Islamic finance and Web3 take stage at Istanbul Blockchain Week
Being one flight away from both Dubai and London, Istanbul is the “financial capital” of Turkey and a popular destination for events and organizations. Its convenient location also helps organizers customize their events to align with the specific needs of Eastern or Western cultures — which felt like the case at Istanbul Blockchain Week 2023.
IBW 2023 saw thousands of local and international enthusiasts join the conversation on crypto, blockchain and Web3 on Aug. 22 and 23 at the Hilton Istanbul Bomonti. Tailored to reflect the various discussions across the Web3 ecosystem, the event’s agenda was filled with keynotes about artificial intelligence (AI), regulation, Web3 gaming and blockchain use cases from the real world.
Aside from the hot topics to capture the global audience, IBW 2023 also featured region-specific talks, such as on Islamic finance and a Shariah-compliant Web3 economy. The explosive growth of crypto and Web3 in the United Arab Emirates, especially in Dubai, combined with the UAE’s interest in the Turkish market created a convenient time frame for organizer EAK Digital to hold this year’s event, just nine months after IBW 2022.
Having the event in August in Istanbul was a strategic decision, according to Erhan Korhaliller, founder and CEO of EAK Digital. He explained that it’s far too hot to have any events in summer in Dubai, so they presented Istanbul as a neighboring international hub for major players from the UAE — and their tactic paid off:
“We have over 25 booths this year. A hackathon with a $50,000 prize. […] Having the government representatives and big banks with us here during a bear market is very important.”
Aside from the agenda for the main stage, the event hall was packed with blockchain and crypto enthusiasts from various backgrounds networking, holding roundtable discussions and workshops, getting themselves scanned for the metaverse, or simply chatting and taking selfies with Desi, the conversational AI robot from SingularityNET and Yaya Labs.
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While AI, central bank digital currencies (CBDCs) and Web3-friendly fan tokens featured prominently in the main hall, nonfungible tokens (NFTs) were notably missing. Last year, there was a whole day and an exhibition dedicated to NFTs.
“As organizers, we should be flexible and adaptive to what the market is telling us,” explained Korhaliller. “NFT trading is like 99% down. The interest clearly is not here, and therefore, we’re not doing an NFT Day this year.”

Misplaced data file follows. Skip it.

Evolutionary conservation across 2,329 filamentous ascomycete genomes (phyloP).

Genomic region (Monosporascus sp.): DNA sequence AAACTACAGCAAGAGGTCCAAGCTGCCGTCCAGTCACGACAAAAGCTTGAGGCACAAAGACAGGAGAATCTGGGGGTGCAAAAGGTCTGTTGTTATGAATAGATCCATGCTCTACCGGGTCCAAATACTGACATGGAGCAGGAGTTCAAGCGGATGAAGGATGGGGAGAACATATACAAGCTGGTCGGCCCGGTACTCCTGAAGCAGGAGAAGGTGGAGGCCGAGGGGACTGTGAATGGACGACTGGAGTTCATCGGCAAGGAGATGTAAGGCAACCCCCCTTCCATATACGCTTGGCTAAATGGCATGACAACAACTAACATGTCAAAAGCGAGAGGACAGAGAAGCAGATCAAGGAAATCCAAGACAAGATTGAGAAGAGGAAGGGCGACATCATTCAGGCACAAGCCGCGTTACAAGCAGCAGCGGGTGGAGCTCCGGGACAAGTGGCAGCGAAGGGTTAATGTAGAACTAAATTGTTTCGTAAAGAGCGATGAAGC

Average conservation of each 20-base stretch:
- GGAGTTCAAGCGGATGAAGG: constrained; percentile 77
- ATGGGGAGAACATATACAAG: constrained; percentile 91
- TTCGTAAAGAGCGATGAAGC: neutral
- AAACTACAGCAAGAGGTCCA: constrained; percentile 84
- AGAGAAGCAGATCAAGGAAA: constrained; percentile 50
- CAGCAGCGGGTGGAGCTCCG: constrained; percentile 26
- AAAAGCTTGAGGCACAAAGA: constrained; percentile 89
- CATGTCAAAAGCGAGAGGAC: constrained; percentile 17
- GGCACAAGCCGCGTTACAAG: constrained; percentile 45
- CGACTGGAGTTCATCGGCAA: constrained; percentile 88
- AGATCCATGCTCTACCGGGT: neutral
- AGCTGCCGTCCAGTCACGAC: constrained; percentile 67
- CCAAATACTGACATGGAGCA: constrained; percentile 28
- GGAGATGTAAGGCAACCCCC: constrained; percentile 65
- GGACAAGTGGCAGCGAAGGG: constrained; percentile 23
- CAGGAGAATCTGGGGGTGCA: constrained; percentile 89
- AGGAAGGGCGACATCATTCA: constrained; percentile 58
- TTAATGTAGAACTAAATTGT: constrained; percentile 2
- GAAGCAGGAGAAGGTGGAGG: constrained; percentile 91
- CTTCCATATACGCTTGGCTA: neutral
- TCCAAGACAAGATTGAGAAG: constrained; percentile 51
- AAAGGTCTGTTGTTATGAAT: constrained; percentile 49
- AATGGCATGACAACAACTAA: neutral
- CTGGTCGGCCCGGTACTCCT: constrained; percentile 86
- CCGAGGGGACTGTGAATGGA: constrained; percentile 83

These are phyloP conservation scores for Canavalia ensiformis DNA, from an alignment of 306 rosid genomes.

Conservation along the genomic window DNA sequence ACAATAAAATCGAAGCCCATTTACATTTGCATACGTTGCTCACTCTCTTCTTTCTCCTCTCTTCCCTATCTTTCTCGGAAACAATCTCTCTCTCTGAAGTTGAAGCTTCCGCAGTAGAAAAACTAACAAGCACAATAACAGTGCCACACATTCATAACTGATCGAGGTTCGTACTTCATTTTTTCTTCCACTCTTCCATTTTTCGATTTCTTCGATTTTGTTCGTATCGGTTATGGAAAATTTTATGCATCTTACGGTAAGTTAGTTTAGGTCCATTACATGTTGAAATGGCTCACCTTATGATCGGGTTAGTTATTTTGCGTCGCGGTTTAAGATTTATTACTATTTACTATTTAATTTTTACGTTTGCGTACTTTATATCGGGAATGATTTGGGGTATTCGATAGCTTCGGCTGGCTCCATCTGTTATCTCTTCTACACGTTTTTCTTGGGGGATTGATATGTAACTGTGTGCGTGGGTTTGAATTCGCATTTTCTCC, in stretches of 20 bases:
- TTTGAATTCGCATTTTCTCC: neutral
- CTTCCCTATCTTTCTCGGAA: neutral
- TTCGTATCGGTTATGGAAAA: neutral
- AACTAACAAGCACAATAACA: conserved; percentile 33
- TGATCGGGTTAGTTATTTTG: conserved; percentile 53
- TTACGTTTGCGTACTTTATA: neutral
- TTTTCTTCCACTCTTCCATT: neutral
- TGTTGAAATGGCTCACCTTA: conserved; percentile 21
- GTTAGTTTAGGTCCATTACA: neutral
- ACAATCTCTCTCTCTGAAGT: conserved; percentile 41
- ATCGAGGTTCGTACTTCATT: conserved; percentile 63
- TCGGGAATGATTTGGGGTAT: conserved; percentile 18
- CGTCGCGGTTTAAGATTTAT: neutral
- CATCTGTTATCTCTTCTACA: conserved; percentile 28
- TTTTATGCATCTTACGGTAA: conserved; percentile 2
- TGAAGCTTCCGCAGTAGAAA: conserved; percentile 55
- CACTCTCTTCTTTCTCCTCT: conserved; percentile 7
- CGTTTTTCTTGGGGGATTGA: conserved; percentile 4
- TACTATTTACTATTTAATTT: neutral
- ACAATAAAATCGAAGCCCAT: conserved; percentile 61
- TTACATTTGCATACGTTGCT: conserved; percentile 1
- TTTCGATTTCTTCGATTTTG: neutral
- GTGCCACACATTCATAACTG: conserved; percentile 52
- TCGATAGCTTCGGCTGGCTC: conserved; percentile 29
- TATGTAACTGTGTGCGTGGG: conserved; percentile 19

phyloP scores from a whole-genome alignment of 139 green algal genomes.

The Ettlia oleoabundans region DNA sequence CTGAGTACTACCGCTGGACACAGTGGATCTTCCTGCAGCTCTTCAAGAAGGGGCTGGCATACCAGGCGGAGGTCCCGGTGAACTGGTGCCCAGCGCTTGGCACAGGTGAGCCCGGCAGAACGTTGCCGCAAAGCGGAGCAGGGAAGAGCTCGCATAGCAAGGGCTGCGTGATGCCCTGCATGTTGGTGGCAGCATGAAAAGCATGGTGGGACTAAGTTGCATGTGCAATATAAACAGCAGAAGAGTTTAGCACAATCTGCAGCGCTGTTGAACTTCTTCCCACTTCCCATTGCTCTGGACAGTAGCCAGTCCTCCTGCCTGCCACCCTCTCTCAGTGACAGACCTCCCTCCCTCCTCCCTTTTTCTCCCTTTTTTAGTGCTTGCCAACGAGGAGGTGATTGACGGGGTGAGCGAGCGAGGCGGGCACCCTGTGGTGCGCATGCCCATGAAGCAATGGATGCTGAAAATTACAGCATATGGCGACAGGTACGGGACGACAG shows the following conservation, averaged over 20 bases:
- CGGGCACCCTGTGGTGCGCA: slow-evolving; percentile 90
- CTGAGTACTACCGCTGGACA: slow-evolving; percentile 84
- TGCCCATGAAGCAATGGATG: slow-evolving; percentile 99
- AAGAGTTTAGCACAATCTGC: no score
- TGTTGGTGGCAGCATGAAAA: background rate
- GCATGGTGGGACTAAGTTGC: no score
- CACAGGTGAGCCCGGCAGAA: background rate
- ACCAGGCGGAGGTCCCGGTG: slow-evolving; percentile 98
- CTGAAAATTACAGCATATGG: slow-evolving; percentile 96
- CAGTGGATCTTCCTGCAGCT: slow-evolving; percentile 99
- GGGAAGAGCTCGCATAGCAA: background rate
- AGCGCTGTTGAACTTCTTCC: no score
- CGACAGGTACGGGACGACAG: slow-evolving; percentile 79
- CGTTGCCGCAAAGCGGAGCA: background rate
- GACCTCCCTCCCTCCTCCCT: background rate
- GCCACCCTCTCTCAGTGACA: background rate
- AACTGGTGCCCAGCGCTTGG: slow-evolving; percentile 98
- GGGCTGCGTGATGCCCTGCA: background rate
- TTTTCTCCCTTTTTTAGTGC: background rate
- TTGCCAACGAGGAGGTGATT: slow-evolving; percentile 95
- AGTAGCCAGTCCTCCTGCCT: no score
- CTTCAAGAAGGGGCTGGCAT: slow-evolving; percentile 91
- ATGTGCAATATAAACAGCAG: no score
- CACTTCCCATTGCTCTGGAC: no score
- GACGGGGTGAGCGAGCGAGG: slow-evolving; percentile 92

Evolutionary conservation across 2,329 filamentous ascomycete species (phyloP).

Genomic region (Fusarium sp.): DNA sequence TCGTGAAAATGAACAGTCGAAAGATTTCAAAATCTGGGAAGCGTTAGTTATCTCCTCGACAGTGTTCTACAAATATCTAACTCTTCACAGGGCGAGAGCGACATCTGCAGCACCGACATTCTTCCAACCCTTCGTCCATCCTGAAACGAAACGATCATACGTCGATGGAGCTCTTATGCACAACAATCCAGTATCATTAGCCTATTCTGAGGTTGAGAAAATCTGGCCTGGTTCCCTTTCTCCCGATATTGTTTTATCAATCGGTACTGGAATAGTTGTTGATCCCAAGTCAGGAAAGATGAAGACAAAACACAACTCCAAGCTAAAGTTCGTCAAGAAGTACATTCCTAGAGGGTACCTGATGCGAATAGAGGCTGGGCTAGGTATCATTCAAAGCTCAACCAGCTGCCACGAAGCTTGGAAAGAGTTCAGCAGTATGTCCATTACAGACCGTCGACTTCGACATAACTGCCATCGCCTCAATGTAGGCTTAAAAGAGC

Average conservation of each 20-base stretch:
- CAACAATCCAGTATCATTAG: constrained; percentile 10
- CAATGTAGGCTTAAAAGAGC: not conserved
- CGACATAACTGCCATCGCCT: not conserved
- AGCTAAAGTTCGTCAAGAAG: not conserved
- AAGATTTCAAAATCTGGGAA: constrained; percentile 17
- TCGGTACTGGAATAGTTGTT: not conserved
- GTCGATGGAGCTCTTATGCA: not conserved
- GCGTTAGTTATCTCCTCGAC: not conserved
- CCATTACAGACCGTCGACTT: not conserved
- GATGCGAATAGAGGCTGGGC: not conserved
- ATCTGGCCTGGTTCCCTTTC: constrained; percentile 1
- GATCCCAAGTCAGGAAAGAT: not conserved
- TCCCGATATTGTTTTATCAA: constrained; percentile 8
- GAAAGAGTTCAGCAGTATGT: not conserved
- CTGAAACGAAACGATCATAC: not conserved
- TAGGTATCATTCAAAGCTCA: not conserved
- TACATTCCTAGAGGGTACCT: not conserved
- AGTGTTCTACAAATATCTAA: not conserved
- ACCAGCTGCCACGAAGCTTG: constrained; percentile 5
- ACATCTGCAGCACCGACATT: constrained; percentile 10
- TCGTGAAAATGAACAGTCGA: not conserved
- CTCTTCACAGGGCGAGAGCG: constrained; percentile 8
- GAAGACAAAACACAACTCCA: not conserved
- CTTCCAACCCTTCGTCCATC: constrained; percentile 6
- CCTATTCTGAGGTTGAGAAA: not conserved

Islamic finance hackathon
Similar to last year, the main stage was divided into several events to hold speeches, workshops and the IstanHack hackathon simultaneously.
As keynote speakers presented their arguments around crucial elements of Islamic finance, a crowded cast of young developers coded against time to create working solutions that aligned with the overall mission of the event — promoting ethical finance and sustainable development for people dissatisfied with traditional banking.
Islamic finance has a target market of 1.9 billion people, most of whom are unsatisfied with traditional finance services due to the involvement of interest. “Interest is forbidden in Islam,” explained Tansel Kaya, an IstanHack juror and founder of Mindstone Blockchain Labs. He told Cointelegraph that more than just the big prize, “the hackathon served as an eye-opener for the young talent looking to develop something beyond your run-of-the-mill DeFi yield products.”
AI takes the stage
AI was a hot topic, both on and off stage, during Istanbul Blockchain Week, with participating companies demonstrating their take on how Web3 and AI can be in sync. During his speech titled “The Future of Decentralised Generative AI on Blockchain,” SingularityNET chief marketing officer Loic Claveau noted that for the first time in history, people have the ability to own their data.
“AI is very data-intensive,” he said, adding, “It needs to run a ton of data to be able to work as you use something like ChatGPT. It is a Big Tech monopoly. […] All the big behemoths of the tech world, they run and they do it.”
According to Claveua, AI developers who work with a relatively smaller team have two options at this point: Working for Big Tech or selling their next big ideas to Big Tech. “That’s the way to move forward in your career and get into the very interesting projects.”
Crypto adoption: Slowly but surely
Cointelegraph Turkey was one of the media partners of the event as well. “Here in Istanbul, we are still experiencing the impact of a prolonged bear market, just like the rest of the world,” commented Eray Dengiz, CEO of Cointelegraph Turkey and Kriptomeda.
He underscored the importance of the active participation from the Turkish banking ecosystem, with major Turkish banks such as Garanti BBVA, Akbank and Yapi Kredi attending a panel for CBDCs.
A first-timer to a crypto event held in Turkey was Addy Crezee, founder of NFT ticketing platform Ozaru and the former CEO of Cointelegraph’s own global event, BlockShow. Crezee moderated a panel about crypto finance at IBW 2023.
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“Obviously, finance is the biggest topic here in Turkey,” he told Cointelegraph. “When you come out of the plane, you see all the ads from all the different exchanges. I was impressed.”
Highlighting the overall progress the crypto ecosystem has achieved in terms of adoption and reaching more people in less than a decade, Crezee summarized:
“I remember attending crypto events, mainly about Bitcoin, in 2014 or 2015. There were less than a hundred people. Today, when an event attracts less than a thousand people, it’s considered pretty small.”
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